Thin, light, and easy to grip — this case lets you enjoy the look of iPhone XR while providing extra protection. It’s also crafted with a blend of optically clear polycarbonate and flexible TPU materials, so the case fits right over the buttons for easy use. On the surface, a scratch-resistant coating has been applied not only to the exterior, but also to the interior. Need to wirelessly charge? Just leave the case on your iPhone and set it on your Qi-certified charger.
Puzzling why it took this long. Available for delivery Monday December 11, for pickup Tuesday December 12.
Step into the world of decotora, Japan’s lavishly decorated trucks, where drivers’ livelihood and passion meet in one extravagant machine. Shot on iPhone XS.
Interesting that Apple commissioned this work. I love the video. Embedded in main Loop post.
Google Fi (formerly known as Project Fi) is a mobile virtual network operator (MVNO), which means that instead of just using one of the “big four” carriers, it automatically jumps between several cellular networks depending on which has better service. Fi hops between Sprint, T-Mobile, and US Cellular, and also favors Wi-Fi whenever possible, including for calls and texts.
It costs $20 for unlimited calling and texting, and $10 per gigabyte of data. Users get money back for whatever data they don’t use, and data usage over 6 GB is free (though Google will throttle speeds after users hit 15 GB). It also has no roaming fees in more than 170 locations.
This something Apple could do? Is there some contractual agreement that prevents this? Interesting development.
Juli Clover, MacRumors:
When you go through the normal trade-in process on the trade-in site, Apple offers $150, but if you use the trade-in option during the checkout process of purchasing a new iPhone XR or XS, the bonus trade-in credit is displayed.
See the chart in the article for specifics. Nothing you need to do to get this bonus trade-in money, but if you are considering whether to sell your old phone or trade it in, this will help with the math.
This tweet from Mike Rundle struck a nerve:
This happens to me all the time. I’m in an app that’s attached to my home WiFi and I walk (or drive, as a passenger) away from my house. As I move further from my house, the signal gets progressively weaker and whatever app I’m in just hangs, stuck waiting for a reply from my home WiFi that’s never coming.
If you follow down the Twitter thread, you’ll see this response:
I’ve been using Shortcuts for that. Shortcut that drops wifi, calculates time to destination (Home), texts wife the ETA and then re-enables wifi (after x amount of seconds).
While I do applaud this effort, this feels like a kluge to me, a hack that should just not be necessary.
My preference? Set a threshold that automatically drops WiFi when my signal drops and I am getting further away from my WiFi router. The key is the word “automatically”.
This could be a setting, since this might not be an issue for everyone. But given the enthusiastic response to the Shortcut, it’s certainly an issue worth addressing.
UPDATE: Some time ago, Apple added the setting Cellular > Wi-Fi Assist (scroll down below that long list under CELLULAR DATA) that someone suggested might help with this, though I believe the intent was to help with poor WiFi, not specific to this problem. As it turns out, this is on for me. Does not make a difference.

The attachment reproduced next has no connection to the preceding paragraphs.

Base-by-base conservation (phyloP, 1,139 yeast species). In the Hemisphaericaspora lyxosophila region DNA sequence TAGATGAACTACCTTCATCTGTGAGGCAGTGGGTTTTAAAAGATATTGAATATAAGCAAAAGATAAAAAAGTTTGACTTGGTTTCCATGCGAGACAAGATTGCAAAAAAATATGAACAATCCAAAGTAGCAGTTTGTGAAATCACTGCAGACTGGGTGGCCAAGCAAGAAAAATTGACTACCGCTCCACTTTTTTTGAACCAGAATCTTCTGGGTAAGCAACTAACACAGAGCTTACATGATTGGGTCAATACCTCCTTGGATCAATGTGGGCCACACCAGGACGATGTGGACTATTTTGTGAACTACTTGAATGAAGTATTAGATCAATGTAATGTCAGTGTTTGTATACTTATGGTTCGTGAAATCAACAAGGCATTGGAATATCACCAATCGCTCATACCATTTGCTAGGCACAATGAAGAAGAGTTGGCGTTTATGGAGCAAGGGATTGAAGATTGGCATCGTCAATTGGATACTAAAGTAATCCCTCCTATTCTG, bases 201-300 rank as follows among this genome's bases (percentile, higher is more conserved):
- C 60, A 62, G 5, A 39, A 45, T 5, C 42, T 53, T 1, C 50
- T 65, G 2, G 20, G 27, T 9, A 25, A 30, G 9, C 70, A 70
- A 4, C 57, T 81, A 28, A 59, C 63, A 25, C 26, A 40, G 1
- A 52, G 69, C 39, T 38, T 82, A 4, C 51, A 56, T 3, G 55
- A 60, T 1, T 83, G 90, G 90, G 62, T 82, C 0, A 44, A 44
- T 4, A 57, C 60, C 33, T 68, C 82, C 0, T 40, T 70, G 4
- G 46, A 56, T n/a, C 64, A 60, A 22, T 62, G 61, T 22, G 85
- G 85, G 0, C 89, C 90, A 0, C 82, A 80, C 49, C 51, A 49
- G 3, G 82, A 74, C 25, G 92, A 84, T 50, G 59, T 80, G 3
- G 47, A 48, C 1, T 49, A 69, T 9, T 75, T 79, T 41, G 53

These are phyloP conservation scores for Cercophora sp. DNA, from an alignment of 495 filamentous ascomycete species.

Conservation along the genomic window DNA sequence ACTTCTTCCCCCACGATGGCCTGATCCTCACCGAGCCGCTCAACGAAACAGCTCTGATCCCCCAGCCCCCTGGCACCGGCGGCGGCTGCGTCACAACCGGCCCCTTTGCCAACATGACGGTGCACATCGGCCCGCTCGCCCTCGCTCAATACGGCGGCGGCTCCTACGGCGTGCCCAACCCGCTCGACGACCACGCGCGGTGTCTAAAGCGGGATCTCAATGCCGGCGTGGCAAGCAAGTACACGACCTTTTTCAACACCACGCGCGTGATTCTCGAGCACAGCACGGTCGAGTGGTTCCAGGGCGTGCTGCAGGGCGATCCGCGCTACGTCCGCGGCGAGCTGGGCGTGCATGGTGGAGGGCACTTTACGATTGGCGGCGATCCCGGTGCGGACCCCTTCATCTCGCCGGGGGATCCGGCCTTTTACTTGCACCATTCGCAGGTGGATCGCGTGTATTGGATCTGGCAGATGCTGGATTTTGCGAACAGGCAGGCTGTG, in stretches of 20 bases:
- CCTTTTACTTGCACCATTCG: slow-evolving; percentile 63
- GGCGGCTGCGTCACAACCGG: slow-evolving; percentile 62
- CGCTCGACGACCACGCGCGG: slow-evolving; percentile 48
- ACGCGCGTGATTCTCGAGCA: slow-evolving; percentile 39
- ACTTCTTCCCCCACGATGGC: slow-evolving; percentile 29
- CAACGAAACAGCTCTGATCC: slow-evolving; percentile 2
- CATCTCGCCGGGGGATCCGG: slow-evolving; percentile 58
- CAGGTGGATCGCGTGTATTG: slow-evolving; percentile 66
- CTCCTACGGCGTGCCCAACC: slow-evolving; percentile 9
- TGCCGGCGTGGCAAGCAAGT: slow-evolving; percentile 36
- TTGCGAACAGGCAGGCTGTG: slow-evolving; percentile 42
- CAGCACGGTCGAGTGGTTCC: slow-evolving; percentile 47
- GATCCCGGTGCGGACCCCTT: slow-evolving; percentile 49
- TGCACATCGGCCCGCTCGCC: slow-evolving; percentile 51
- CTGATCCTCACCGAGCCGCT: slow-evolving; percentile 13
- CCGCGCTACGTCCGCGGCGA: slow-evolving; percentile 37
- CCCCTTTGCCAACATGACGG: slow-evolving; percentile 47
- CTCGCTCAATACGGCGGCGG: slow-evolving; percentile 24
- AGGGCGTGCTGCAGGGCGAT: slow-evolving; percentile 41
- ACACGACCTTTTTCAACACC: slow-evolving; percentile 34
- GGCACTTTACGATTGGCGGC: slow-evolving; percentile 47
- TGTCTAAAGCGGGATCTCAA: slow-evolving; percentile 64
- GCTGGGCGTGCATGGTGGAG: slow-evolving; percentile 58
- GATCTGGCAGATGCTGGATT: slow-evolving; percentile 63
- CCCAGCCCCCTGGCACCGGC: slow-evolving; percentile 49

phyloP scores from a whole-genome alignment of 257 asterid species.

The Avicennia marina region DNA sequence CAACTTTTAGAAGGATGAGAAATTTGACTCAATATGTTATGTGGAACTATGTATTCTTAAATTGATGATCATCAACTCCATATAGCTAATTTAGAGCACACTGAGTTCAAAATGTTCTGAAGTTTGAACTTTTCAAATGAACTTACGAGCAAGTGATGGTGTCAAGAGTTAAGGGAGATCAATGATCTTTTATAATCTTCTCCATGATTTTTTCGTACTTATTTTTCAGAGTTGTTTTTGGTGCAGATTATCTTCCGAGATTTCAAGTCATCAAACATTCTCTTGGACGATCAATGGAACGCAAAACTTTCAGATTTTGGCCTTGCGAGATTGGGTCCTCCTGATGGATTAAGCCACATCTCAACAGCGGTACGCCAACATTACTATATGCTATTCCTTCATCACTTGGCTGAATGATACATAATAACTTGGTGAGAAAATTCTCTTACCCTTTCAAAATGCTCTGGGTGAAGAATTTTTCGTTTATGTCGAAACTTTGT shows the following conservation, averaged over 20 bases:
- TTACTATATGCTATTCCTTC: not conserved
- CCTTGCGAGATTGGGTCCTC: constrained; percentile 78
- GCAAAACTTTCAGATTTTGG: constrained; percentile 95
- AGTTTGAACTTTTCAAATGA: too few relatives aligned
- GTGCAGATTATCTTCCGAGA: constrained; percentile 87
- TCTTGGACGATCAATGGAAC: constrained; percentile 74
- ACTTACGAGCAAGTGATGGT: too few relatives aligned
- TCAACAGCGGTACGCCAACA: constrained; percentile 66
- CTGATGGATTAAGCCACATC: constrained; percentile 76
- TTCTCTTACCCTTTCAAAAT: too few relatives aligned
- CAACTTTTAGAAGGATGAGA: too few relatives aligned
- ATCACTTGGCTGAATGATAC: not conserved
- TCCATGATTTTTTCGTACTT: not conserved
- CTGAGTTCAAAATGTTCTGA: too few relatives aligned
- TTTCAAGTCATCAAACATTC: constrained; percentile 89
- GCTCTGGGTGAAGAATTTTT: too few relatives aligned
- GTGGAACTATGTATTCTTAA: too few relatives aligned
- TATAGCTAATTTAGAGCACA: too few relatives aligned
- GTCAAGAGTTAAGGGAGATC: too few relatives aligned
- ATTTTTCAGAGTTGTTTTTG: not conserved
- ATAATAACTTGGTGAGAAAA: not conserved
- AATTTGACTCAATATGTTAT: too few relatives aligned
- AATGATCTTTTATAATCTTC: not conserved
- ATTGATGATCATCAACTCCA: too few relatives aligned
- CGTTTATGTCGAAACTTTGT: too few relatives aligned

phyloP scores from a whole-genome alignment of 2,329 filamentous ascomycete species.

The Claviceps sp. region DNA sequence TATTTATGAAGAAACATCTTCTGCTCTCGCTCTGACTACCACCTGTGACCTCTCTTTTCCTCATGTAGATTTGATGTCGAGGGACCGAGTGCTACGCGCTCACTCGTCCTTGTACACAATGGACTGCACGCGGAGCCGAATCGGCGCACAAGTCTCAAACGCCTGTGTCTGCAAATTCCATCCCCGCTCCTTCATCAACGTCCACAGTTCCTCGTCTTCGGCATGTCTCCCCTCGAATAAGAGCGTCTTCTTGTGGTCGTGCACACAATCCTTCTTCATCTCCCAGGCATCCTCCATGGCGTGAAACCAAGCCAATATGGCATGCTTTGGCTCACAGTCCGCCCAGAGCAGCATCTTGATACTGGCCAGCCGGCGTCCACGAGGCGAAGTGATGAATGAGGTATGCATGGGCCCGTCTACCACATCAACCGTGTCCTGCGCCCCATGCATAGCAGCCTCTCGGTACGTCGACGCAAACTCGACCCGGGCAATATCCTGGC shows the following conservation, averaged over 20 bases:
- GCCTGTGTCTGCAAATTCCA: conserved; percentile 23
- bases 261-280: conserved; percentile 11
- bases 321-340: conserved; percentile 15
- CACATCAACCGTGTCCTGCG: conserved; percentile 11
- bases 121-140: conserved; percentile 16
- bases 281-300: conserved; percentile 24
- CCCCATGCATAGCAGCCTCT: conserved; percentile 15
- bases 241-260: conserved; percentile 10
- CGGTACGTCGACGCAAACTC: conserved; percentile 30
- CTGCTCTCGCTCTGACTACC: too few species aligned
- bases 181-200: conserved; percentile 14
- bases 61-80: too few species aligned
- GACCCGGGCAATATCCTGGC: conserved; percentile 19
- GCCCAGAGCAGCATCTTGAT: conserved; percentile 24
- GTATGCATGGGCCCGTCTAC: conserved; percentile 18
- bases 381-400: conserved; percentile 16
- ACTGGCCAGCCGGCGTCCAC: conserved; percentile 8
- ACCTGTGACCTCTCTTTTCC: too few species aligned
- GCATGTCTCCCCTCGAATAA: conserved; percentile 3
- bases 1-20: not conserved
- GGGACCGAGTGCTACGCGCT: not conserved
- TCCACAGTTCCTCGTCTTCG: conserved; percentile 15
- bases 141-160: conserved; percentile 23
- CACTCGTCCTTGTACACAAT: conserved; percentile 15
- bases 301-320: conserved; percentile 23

When iPhone users want to edit blemishes out of their selfies, identify stars and constellations or simply join the latest video game craze, they turn to Apple Inc’s App Store, where any software application they buy also includes a 30 percent cut for Apple.
That commission is a key issue in a closely watched antitrust case that will reach the U.S. Supreme Court on Monday. The nine justices will hear arguments in Apple’s bid to escape damages in a lawsuit accusing it of breaking federal antitrust laws by monopolizing the market for iPhone apps and causing consumers to pay more than they should.
Major implications here for Apple and the App Store.
From the Supreme Court document summarizing the case:
Electronic marketplaces such as Apple’s App Store present a new wrinkle on this doctrine, because the marketplace sponsor (e.g., Apple) interacts with and delivers goods “directly” to consumers, but as an agent on behalf of third party sellers.
Whether consumers may sue for antitrust damages anyone who delivers goods to them, even where they seek damages based on prices set by third parties who would be the immediate victims of the alleged offense.
Gonna keep my eye on this one.
John Gruber unpacks a lot of detail on USB-C to Lightning cables, the MFi program, and his take on the likelihood of USB-C making the move to iPhone.
This is a terrific, put your feet up, grab a hot beverage, chock-full-of details read.
A cellphone seized by police as part of an investigation into a drive-by shooting last month was remotely wiped by its owner, authorities said this week.
Police believe Juelle L. Grant, 24, of Willow Avenue, may have been the driver of a vehicle involved in an Oct. 23 drive-by shooting on Van Vranken Avenue, near Lang Street, so they obtained her phone, according to police allegations filed in court. No one was injured in the shooting.
After police took her iPhone X, telling her it was considered evidence, “she did remotely wipe” the device, according to police.